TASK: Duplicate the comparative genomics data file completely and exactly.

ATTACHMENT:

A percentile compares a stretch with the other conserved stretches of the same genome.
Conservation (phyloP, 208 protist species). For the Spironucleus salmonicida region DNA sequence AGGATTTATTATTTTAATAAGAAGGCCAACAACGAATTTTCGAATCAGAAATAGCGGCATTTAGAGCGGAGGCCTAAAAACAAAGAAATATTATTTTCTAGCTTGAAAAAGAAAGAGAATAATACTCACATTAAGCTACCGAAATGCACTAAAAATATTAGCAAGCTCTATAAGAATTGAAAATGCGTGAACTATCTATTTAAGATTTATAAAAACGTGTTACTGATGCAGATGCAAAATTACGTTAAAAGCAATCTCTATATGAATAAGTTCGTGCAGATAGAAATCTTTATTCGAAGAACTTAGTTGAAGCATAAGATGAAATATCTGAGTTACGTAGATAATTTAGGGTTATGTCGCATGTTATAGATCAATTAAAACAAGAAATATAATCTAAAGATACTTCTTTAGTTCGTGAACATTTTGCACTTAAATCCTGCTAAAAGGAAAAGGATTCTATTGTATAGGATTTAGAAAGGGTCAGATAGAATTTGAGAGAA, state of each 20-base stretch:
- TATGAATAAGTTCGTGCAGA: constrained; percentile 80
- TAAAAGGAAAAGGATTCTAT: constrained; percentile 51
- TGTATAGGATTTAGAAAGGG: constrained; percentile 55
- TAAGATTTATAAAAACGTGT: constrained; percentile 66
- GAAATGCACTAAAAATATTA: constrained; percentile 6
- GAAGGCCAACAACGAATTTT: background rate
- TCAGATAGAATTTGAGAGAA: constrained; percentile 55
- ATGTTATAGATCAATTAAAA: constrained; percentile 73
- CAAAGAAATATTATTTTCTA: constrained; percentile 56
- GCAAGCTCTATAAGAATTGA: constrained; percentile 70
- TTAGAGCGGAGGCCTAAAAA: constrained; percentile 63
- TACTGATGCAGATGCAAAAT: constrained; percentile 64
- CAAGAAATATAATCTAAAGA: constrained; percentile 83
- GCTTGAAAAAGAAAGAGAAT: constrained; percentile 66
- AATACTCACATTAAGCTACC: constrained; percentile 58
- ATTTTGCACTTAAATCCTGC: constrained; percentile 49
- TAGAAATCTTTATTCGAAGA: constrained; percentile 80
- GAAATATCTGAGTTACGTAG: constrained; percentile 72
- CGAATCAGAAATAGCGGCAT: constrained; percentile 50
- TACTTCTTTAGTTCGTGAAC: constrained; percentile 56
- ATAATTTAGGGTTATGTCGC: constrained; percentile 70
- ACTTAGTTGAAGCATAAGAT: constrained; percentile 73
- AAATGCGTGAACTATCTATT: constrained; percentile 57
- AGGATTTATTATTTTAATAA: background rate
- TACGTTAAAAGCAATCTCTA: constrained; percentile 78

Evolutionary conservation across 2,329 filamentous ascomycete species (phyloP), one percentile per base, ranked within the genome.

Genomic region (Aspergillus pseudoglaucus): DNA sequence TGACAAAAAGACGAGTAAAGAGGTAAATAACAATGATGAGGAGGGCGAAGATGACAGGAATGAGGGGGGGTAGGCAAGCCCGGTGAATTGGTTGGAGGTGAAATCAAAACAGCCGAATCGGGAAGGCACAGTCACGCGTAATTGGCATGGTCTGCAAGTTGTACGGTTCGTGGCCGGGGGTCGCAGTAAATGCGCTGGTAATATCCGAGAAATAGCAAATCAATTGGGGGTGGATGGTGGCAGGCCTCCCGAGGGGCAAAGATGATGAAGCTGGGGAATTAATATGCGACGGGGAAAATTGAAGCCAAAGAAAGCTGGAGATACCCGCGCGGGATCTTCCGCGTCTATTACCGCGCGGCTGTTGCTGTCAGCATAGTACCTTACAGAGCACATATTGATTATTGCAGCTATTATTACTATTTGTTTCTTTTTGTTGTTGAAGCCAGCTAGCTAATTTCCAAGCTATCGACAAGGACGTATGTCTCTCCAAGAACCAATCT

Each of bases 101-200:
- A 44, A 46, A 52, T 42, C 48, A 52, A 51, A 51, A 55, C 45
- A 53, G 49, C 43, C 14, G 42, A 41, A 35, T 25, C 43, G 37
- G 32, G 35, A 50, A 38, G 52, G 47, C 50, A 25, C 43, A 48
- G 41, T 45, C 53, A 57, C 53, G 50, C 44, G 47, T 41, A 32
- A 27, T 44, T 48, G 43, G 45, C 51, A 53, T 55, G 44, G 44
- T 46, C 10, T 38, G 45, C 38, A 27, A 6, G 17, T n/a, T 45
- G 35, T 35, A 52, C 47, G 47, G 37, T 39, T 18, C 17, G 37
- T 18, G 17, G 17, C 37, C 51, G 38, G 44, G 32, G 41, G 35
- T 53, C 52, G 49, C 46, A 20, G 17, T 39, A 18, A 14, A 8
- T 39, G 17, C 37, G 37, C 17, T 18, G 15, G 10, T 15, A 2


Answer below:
A percentile compares a stretch with the other conserved stretches of the same genome.
Conservation (phyloP, 208 protist species). For the Spironucleus salmonicida region DNA sequence AGGATTTATTATTTTAATAAGAAGGCCAACAACGAATTTTCGAATCAGAAATAGCGGCATTTAGAGCGGAGGCCTAAAAACAAAGAAATATTATTTTCTAGCTTGAAAAAGAAAGAGAATAATACTCACATTAAGCTACCGAAATGCACTAAAAATATTAGCAAGCTCTATAAGAATTGAAAATGCGTGAACTATCTATTTAAGATTTATAAAAACGTGTTACTGATGCAGATGCAAAATTACGTTAAAAGCAATCTCTATATGAATAAGTTCGTGCAGATAGAAATCTTTATTCGAAGAACTTAGTTGAAGCATAAGATGAAATATCTGAGTTACGTAGATAATTTAGGGTTATGTCGCATGTTATAGATCAATTAAAACAAGAAATATAATCTAAAGATACTTCTTTAGTTCGTGAACATTTTGCACTTAAATCCTGCTAAAAGGAAAAGGATTCTATTGTATAGGATTTAGAAAGGGTCAGATAGAATTTGAGAGAA, state of each 20-base stretch:
- TATGAATAAGTTCGTGCAGA: constrained; percentile 80
- TAAAAGGAAAAGGATTCTAT: constrained; percentile 51
- TGTATAGGATTTAGAAAGGG: constrained; percentile 55
- TAAGATTTATAAAAACGTGT: constrained; percentile 66
- GAAATGCACTAAAAATATTA: constrained; percentile 6
- GAAGGCCAACAACGAATTTT: background rate
- TCAGATAGAATTTGAGAGAA: constrained; percentile 55
- ATGTTATAGATCAATTAAAA: constrained; percentile 73
- CAAAGAAATATTATTTTCTA: constrained; percentile 56
- GCAAGCTCTATAAGAATTGA: constrained; percentile 70
- TTAGAGCGGAGGCCTAAAAA: constrained; percentile 63
- TACTGATGCAGATGCAAAAT: constrained; percentile 64
- CAAGAAATATAATCTAAAGA: constrained; percentile 83
- GCTTGAAAAAGAAAGAGAAT: constrained; percentile 66
- AATACTCACATTAAGCTACC: constrained; percentile 58
- ATTTTGCACTTAAATCCTGC: constrained; percentile 49
- TAGAAATCTTTATTCGAAGA: constrained; percentile 80
- GAAATATCTGAGTTACGTAG: constrained; percentile 72
- CGAATCAGAAATAGCGGCAT: constrained; percentile 50
- TACTTCTTTAGTTCGTGAAC: constrained; percentile 56
- ATAATTTAGGGTTATGTCGC: constrained; percentile 70
- ACTTAGTTGAAGCATAAGAT: constrained; percentile 73
- AAATGCGTGAACTATCTATT: constrained; percentile 57
- AGGATTTATTATTTTAATAA: background rate
- TACGTTAAAAGCAATCTCTA: constrained; percentile 78

Evolutionary conservation across 2,329 filamentous ascomycete species (phyloP), one percentile per base, ranked within the genome.

Genomic region (Aspergillus pseudoglaucus): DNA sequence TGACAAAAAGACGAGTAAAGAGGTAAATAACAATGATGAGGAGGGCGAAGATGACAGGAATGAGGGGGGGTAGGCAAGCCCGGTGAATTGGTTGGAGGTGAAATCAAAACAGCCGAATCGGGAAGGCACAGTCACGCGTAATTGGCATGGTCTGCAAGTTGTACGGTTCGTGGCCGGGGGTCGCAGTAAATGCGCTGGTAATATCCGAGAAATAGCAAATCAATTGGGGGTGGATGGTGGCAGGCCTCCCGAGGGGCAAAGATGATGAAGCTGGGGAATTAATATGCGACGGGGAAAATTGAAGCCAAAGAAAGCTGGAGATACCCGCGCGGGATCTTCCGCGTCTATTACCGCGCGGCTGTTGCTGTCAGCATAGTACCTTACAGAGCACATATTGATTATTGCAGCTATTATTACTATTTGTTTCTTTTTGTTGTTGAAGCCAGCTAGCTAATTTCCAAGCTATCGACAAGGACGTATGTCTCTCCAAGAACCAATCT

Each of bases 101-200:
- A 44, A 46, A 52, T 42, C 48, A 52, A 51, A 51, A 55, C 45
- A 53, G 49, C 43, C 14, G 42, A 41, A 35, T 25, C 43, G 37
- G 32, G 35, A 50, A 38, G 52, G 47, C 50, A 25, C 43, A 48
- G 41, T 45, C 53, A 57, C 53, G 50, C 44, G 47, T 41, A 32
- A 27, T 44, T 48, G 43, G 45, C 51, A 53, T 55, G 44, G 44
- T 46, C 10, T 38, G 45, C 38, A 27, A 6, G 17, T n/a, T 45
- G 35, T 35, A 52, C 47, G 47, G 37, T 39, T 18, C 17, G 37
- T 18, G 17, G 17, C 37, C 51, G 38, G 44, G 32, G 41, G 35
- T 53, C 52, G 49, C 46, A 20, G 17, T 39, A 18, A 14, A 8
- T 39, G 17, C 37, G 37, C 17, T 18, G 15, G 10, T 15, A 2